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Pulmonary thromboembolism following Russell’s viper bites

Senthilkumaran, S., Sampath, S., Almeida, J. R. ORCID:, Williams, J., Williams, H. F., Patel, K., Thirumalaikolundusubramanian, P. and Vaiyapuri, S. ORCID: (2024) Pulmonary thromboembolism following Russell’s viper bites. Toxins, 16 (5). 222. ISSN 2072-6651

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To link to this item DOI: 10.3390/toxins16050222


Snakebite envenoming and its resulting complications are serious threats to the health of vulnera-ble people living in rural areas of developing countries. The knowledge of the heterogeneity of symptoms associated with snakebite envenoming and their management strategies is vital to treat such life-threatening complications to save lives. Russell’s viper envenomation induces a di-verse range of clinical manifestations from commonly recognised haemotoxic and local effects to several rare conditions that are often not reported. The lack of awareness about these unusual manifestations can affect prompt diagnosis, appropriate therapeutic approaches, and positive outcomes for patients. Here, we report pulmonary thromboembolism that developed in three pa-tients following Russell's viper envenomation and demonstrate their common clinical features and diagnostic and therapeutic approaches used. All patients showed clinical signs of local (oe-dema) and systemic (blood coagulation disturbances) envenomation, which were treated using polyvalent antivenom. They exhibited elevated heart rates, which is a non-specific but core pa-rameter in the diagnosis of pulmonary embolism. The recognition of pulmonary embolism was also achieved by an electrocardiogram, which showed sinus tachycardia and computed tomog-raphy and echocardiogram scans further confirmed this condition. Anti-coagulant treatment us-ing low molecular weight heparin offered clinical benefits in these patients. In summary, this re-port reinforces the broad spectrum of previously unreported consequences of Russell’s viper en-venomation. The constant updating of healthcare professionals and the dissemination of major lessons learned in the clinical management of snakebite envenoming through scientific documen-tation and educational programs are necessary to mitigate the adverse impacts of venomous snakebites in vulnerable communities.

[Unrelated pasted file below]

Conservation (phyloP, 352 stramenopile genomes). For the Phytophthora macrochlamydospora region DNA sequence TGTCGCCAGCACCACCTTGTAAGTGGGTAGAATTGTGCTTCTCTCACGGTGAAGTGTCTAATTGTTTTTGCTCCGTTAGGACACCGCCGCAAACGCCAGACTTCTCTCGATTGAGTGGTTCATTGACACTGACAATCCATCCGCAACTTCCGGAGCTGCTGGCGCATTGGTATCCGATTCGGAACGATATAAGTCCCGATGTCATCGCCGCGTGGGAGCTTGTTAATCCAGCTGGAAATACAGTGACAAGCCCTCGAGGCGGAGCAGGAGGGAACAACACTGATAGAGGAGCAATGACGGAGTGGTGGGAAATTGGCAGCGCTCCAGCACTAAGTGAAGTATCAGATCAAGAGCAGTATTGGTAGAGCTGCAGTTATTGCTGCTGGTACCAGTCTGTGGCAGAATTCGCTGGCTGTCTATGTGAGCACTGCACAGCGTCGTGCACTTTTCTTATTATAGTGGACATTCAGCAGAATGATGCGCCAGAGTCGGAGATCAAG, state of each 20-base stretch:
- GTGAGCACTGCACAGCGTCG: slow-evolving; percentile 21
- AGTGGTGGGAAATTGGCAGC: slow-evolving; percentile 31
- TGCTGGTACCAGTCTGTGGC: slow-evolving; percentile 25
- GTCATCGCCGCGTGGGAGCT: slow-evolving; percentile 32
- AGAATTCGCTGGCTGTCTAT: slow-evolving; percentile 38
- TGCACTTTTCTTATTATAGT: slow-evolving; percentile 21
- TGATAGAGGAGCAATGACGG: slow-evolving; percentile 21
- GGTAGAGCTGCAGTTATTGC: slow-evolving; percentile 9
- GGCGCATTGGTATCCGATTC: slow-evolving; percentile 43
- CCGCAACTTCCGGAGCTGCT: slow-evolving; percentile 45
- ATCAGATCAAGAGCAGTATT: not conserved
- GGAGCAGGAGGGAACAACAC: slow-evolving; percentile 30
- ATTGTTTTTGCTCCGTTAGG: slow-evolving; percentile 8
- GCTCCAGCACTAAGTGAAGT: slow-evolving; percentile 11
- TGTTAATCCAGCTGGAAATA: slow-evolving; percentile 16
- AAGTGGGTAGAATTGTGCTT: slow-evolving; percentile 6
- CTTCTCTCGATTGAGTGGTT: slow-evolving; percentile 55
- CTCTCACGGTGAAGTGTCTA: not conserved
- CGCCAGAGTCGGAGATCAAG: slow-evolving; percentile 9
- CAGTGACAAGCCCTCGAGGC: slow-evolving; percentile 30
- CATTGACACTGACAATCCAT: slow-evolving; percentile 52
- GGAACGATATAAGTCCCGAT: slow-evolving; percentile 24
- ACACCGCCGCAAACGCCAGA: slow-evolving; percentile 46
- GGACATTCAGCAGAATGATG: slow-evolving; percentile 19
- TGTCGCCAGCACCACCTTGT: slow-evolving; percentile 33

Item Type:Article
Divisions:Life Sciences > School of Biological Sciences > Biomedical Sciences
Life Sciences > School of Chemistry, Food and Pharmacy > School of Pharmacy > Division of Pharmacology
ID Code:116429


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